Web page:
Some Christians never get sunburned. Temptation and persecution do not hinder their growth and development. Let the sun shine ever so hot, they only thrive in it. But others get sunburned, wither up, and die. It is the same sun that shines on both. We are told that all things work together for good to those who love the Lord. These difficulties that are encountered by the Christian, are only manifestations of God's love towards him. They are intended to promote his growth, to make him stronger in grace, to make him richer in good fruit; and if they are rightly met, they have just this effect. But some cannot meet such things this way. They may try their very best. They will get sunburned in spite of themselves. Why is it? It is because they are upon a rock. They have not much depth of earth.
A rock is a good thing as a foundation for a building, and so we are told to build our house upon a rock; but on a rock is a poor place to raise grain. So if we will bring forth fruit for God—then we must not be on rocky ground. We must remove the stones; we must get the soil of our hearts in condition to produce well for God.
The experience of some people is no better than it is because they are superficial in their preparation for service to God. They do not go deep enough, and so, although they seem to prosper for a little while, they soon begin to lose their zeal, their earnestness, their spirituality—and in a little while they are gone. Reader, if you feel yourself getting sunburned, begin to explore the soil under you. Begin to examine where your roots are going. You will no doubt find stones in the way.
One stone very common to such people is the love of their own way. They yielded to God to quite an extent under the power of conviction, but not enough really to get crucified to self to the extent that they were truly dead to self, or if they died in the beginning, another stone has formed under them and now they like their own way, and they have their own way more or less. They know what God's way is, but they consciously come a little short of it. They do not measure up to the fullness of what they know they ought. They are not so dead to the world as they should be.
There is another stone that makes some people wither. It is a lack of full submission. They have submitted to God to a considerable extent, but there is a little something held in reserve. Perhaps they are largely unconscious of it, but it is there nevertheless. They have not thrown themselves wholly on the will of God. They are not completely cut loose from self and the world, and so we see the process of sunburning going on in their cases.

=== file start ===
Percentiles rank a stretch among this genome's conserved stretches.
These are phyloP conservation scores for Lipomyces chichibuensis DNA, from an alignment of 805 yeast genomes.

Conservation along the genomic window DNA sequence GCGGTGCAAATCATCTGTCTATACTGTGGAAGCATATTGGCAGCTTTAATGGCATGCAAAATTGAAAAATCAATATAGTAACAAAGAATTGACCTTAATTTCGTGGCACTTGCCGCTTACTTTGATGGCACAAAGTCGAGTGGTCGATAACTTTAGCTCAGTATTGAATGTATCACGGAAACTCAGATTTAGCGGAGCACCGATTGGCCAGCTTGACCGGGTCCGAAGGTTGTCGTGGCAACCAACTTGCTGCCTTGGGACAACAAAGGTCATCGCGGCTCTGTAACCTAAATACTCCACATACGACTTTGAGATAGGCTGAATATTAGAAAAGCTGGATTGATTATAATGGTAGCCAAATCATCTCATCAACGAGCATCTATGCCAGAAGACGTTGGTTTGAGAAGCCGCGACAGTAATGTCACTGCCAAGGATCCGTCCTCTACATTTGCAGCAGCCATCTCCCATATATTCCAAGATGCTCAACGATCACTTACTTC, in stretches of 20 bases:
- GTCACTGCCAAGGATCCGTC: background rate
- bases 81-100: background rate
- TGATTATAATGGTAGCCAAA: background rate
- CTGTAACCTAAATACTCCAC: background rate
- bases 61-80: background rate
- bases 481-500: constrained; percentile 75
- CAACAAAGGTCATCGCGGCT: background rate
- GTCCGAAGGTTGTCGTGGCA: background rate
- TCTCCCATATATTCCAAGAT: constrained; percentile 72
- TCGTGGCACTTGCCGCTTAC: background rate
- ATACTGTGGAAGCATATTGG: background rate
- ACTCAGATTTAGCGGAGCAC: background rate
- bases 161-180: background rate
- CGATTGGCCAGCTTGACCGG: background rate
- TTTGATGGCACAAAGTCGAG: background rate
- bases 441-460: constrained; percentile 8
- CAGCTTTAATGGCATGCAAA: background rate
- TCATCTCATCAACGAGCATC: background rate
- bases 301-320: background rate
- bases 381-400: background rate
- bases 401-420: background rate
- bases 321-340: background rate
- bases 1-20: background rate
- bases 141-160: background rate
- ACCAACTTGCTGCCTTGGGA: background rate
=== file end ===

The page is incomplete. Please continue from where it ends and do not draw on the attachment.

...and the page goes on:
Others have not measured up to the promises they made to God. When they were seeking him, they made promises that they would obey him, that they would make their wrongs right—that they would do thus and so; but now they have drawn back. They have put off obedience from time to time. They have missed opportunities to fulfill their promise. No wonder they are withering away. No wonder they have a sunburned experience. Some made a full consecration to God, but as time has passed they have withdrawn it to some extent. Their consecration is not now so complete as it was, and stone is forming under them. They will soon dry up and die.
There are so many who were once flourishing who are now dried up. They got started all right. They grew well for a season. But alas, new stones formed beneath their roots. The moisture was dried up, and they have withered away.
Let us beware of the stones. Let us see to it that we get them all out when we start to serve God and that we keep them out through life. Then we shall flourish, and the sunshine, the very thing intended to promote growth, will promote it instead of hindering it and destroying the plant. God will send the rain and the sunshine; and though the sun may beat fiercely upon us sometimes, and though we may have many obstacles, and things may seem to be against us—still, if we trust in God, if we keep all the stones out from beneath us, we shall have plenty of moisture and the hot sun will be a blessing to us. And we shall grow and increase in the Lord, and backsliding will be far from us. But as surely as we let stones rest beneath us, as surely as our consecration does not reach to a proper depth and our life does not measure up to all the truth that we know—we are certain to become sunburned Christians.